First confession: I did not watch Sharknado.
Second confession: I’m not going to watch Sharknado.
Third confession: I would LOVE to have written Sharknado.
Sharknado, for those of you who may have missed either the movie or the massive internet buzz, is the story of the owner of a beach bar in LA, the people in his life, and what happens when global warming causes flooding that leads to a tornado that sucks up sharks from the ocean and drops them on the beach where they devour his friends. The actor who plays the bar owner, Ian Ziering, is getting rave reviews for taking his role seriously, which he should because taking your role seriously in a movie or a novel like this is crucial. The whole point of writing something like Sharknado is to go all in. The minute you start winking at the audience or your readers, you’re just smarmy and smug and refusing to enter into your own story, starving it of energy and passion. You have to believe that a tornado could suck up sharks that would then remain alive and eat people as they fall, or you have no right to a concept as epic as Sharknado, let alone a title that good. The hero, by the way, is named Fin.
I cannot tell you how much this concept, this story, makes me happy, and I say that in all seriousness because this is what writers have to do make amazing story. There are a lot of story snobs out there moaning about how devoid of value this movie is in much the same way that some of my profs in MFA program moaned about how popular fiction was lowering the IQ of the masses. I tried to point out that the masses just wanted a good story which is what the masses have been wanting since before Gilgamesh, that the reason popular fiction is popular is because it delivers what the masses (aka Real People) want, but they couldn’t see it.
James Poniewozik’s Time Magazine review puts it well:
One of the greatest legacies left behind by the late film critic Roger Ebert–who celebrated some of the movies’ greatest artistic triumphs and also wrote the screenplay for Beyond the Valley of the Dolls–was that a work of art needs to be approached critically on its own terms. A movie like Syfy’s Sharknado, say, should not be judged on how well it fulfills the standards of Band of Brothers. It should be judged on how well it fulfills the standards of a movie with the title Sharknado.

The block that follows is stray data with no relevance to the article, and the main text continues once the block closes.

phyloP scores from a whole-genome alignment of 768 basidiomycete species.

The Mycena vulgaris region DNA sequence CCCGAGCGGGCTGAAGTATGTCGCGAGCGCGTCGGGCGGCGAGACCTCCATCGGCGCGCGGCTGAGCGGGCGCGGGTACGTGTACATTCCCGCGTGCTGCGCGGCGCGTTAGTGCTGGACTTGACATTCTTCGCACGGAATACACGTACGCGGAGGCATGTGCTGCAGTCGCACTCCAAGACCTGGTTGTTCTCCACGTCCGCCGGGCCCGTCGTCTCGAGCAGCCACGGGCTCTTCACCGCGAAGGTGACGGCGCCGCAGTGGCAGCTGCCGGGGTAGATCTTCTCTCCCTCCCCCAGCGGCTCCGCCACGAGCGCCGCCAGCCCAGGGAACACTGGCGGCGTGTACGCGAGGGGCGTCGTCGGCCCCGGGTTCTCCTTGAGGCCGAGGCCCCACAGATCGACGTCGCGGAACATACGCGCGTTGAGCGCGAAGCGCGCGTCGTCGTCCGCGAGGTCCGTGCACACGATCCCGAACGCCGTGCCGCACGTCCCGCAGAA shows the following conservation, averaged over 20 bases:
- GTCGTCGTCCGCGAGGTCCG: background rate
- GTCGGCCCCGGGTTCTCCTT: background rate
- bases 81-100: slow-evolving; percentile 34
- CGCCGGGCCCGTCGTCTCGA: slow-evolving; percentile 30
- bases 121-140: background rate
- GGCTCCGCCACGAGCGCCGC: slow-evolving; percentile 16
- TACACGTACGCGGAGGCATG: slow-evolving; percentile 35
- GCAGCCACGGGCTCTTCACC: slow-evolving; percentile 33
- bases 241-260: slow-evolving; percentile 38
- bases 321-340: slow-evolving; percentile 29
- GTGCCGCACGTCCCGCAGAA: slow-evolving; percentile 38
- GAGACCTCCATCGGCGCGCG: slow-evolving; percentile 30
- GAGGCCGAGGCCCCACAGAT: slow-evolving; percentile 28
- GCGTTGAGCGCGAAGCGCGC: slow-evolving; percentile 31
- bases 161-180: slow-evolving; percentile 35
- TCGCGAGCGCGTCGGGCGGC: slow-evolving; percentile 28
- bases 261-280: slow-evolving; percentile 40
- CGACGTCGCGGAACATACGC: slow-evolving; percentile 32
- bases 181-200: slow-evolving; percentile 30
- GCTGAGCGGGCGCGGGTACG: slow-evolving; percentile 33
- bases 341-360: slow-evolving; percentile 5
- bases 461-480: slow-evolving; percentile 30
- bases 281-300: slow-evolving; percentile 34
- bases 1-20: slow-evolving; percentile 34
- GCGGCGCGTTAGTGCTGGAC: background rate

So we must ask different questions of this movie. We must ask: Does it entertain? Does it make us squirm while laughing while reconsidering our commitments to a pescatarian diet? Does it, we must ask above all, give us sharks in a tornado?
Ebert, as usual, gets it exactly right and so does Poniewozik: Comparing stories is ridiculous, especially comparing stories across genres. All that really matters to a viewer or a reader is “Does this story deliver on its promise? Do I get what I came to the screen or page for?” It’s the reason covers are so crucial to a print book’s success, the reason that first scene or chapter is crucial to any book’s success: it’s where you make your promise to the reader. But it’s not enough to set up a cover or a first scene that invites the appropriate reader to the story inside, it has to make that reader want to step in. When a writer opens the door into a story and the viewer or reader peeks inside, there has to be a party in there. Whether or not the reader goes inside depends on the kind of reader and the kind of party, so the key is to make sure that the reader who goes in is going to get the kind of party she or he wants. The brilliance of a title like Sharknado is that you know exactly the kind of party you’re getting (which is why the tagline is “Enough said”).